Male water bugs in the subfamily Belostomatinae carry eggs attached to their backs by conspecific females (Fig. 21-1). Prior to the 20th century, it was believed that egg-bearers were females carrying their own eggs. Early authors attributed the depositional process to a long protrusile ovipositor which the female bug was said to extend over her back. Credit for egg-carrying was properly bestowed on the male by a woman, Florence W. Slater, in an account which included the following:

"That the male chafes under the burden is unmistakable; in fact, my suspicions as to the sex of the egg-carrier were first aroused by watching one in an aquarium, which was trying to free itself from its load of eggs, an exhibition of a lack of maternal interest not expected in a female carrying her own eggs."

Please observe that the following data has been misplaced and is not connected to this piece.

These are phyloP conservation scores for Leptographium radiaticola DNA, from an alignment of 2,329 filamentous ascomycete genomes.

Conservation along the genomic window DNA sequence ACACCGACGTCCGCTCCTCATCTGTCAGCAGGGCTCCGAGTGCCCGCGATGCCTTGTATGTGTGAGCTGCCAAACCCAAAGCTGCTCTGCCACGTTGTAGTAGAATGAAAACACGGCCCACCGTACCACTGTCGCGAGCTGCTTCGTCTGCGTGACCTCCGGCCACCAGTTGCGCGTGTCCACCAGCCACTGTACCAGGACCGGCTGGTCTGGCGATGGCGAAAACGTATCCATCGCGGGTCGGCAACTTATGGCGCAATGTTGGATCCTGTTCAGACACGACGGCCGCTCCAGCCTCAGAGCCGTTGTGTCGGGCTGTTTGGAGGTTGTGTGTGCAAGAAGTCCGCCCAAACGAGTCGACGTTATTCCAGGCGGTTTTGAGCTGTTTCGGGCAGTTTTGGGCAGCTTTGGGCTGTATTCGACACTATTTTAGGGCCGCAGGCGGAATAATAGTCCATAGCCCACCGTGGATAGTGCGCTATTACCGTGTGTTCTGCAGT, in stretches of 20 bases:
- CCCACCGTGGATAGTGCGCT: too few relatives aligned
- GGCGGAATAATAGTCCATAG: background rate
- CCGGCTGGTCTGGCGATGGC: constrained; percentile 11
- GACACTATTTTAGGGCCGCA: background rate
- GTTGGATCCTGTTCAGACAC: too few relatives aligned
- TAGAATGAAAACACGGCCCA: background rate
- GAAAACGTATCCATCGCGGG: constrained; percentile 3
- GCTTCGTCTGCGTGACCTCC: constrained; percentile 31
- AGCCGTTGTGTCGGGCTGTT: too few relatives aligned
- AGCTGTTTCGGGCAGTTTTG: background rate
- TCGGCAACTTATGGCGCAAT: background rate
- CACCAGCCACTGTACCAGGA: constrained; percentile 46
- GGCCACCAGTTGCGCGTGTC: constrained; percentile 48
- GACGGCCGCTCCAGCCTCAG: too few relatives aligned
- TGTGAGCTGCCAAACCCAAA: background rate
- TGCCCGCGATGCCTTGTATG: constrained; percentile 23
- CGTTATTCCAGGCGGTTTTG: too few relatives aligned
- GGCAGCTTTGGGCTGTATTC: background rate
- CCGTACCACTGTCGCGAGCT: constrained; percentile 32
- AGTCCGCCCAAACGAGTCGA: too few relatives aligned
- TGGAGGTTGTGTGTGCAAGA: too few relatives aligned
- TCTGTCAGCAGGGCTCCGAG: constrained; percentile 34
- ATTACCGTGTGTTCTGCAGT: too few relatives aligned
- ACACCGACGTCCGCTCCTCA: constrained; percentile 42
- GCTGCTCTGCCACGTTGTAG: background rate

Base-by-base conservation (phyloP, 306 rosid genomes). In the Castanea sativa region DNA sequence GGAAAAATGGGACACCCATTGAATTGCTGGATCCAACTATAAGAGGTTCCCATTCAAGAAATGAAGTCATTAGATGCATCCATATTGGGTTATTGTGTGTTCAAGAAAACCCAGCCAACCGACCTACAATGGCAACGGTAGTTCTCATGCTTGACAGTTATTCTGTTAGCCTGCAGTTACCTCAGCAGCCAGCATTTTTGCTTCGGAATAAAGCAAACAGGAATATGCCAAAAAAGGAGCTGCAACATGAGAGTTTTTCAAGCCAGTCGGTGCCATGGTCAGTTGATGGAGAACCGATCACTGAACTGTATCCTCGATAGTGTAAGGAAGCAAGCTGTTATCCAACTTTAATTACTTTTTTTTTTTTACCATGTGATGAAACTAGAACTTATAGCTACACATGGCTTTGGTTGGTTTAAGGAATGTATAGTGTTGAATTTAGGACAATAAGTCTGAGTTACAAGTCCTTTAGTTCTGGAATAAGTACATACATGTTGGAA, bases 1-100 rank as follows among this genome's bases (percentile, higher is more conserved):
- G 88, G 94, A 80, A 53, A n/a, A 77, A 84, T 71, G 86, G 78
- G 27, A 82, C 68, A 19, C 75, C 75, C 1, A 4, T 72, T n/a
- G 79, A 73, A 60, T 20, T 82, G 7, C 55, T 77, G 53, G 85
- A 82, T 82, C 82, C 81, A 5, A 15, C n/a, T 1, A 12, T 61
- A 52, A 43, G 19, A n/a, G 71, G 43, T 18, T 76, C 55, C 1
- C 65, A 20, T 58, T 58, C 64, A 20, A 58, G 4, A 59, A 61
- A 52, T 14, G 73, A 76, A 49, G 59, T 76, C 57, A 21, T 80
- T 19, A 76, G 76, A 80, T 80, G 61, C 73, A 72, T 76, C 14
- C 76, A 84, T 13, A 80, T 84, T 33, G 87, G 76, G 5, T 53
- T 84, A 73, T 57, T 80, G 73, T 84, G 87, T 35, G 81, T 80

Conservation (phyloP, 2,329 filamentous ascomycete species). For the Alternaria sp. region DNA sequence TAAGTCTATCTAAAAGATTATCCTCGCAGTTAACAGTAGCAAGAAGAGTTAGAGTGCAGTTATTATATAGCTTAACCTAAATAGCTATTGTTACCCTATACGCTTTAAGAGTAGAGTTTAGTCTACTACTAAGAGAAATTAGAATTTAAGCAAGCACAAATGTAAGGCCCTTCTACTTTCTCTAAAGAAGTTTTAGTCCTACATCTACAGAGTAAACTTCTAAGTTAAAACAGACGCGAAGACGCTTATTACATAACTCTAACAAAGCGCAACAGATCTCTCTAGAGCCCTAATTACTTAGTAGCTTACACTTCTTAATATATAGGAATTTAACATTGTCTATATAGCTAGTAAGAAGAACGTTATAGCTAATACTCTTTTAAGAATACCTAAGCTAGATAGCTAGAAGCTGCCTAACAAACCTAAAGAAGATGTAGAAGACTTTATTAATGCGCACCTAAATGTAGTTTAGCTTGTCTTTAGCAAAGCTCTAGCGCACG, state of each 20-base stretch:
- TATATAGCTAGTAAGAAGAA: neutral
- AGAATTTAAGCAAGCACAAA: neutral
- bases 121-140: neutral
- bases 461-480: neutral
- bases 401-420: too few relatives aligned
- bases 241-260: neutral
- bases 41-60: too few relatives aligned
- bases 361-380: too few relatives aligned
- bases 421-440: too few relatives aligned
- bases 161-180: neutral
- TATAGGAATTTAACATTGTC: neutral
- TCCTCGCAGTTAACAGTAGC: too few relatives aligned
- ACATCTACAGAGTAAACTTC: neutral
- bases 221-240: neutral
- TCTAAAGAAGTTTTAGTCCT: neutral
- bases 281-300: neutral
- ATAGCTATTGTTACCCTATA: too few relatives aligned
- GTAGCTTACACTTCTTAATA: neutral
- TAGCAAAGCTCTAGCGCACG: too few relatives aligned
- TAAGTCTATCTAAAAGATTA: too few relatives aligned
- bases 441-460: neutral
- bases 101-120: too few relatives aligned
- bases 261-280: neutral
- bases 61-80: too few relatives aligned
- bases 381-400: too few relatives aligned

Slater went oil to say that when the male was attacked (by an unidentified agent), he "meekly received the blows, seemingly preferring death to the indignity of carrying and caring for the eggs." Another entomologist, in apparent accord with the "humiliated male hypothesis," stated:

"The egg-bearing male . . . dislikes exceedingly this forced servitude, and does all he can to rid himself of the burden. From time to time he passes his third pair of legs over the dorsum, apparently in an endeavor to accomplish this purpose. If he is not able to get rid of it, as sometimes happens, he carries his burden till in due time all the little ones are emerged, when he at last frees himself from it."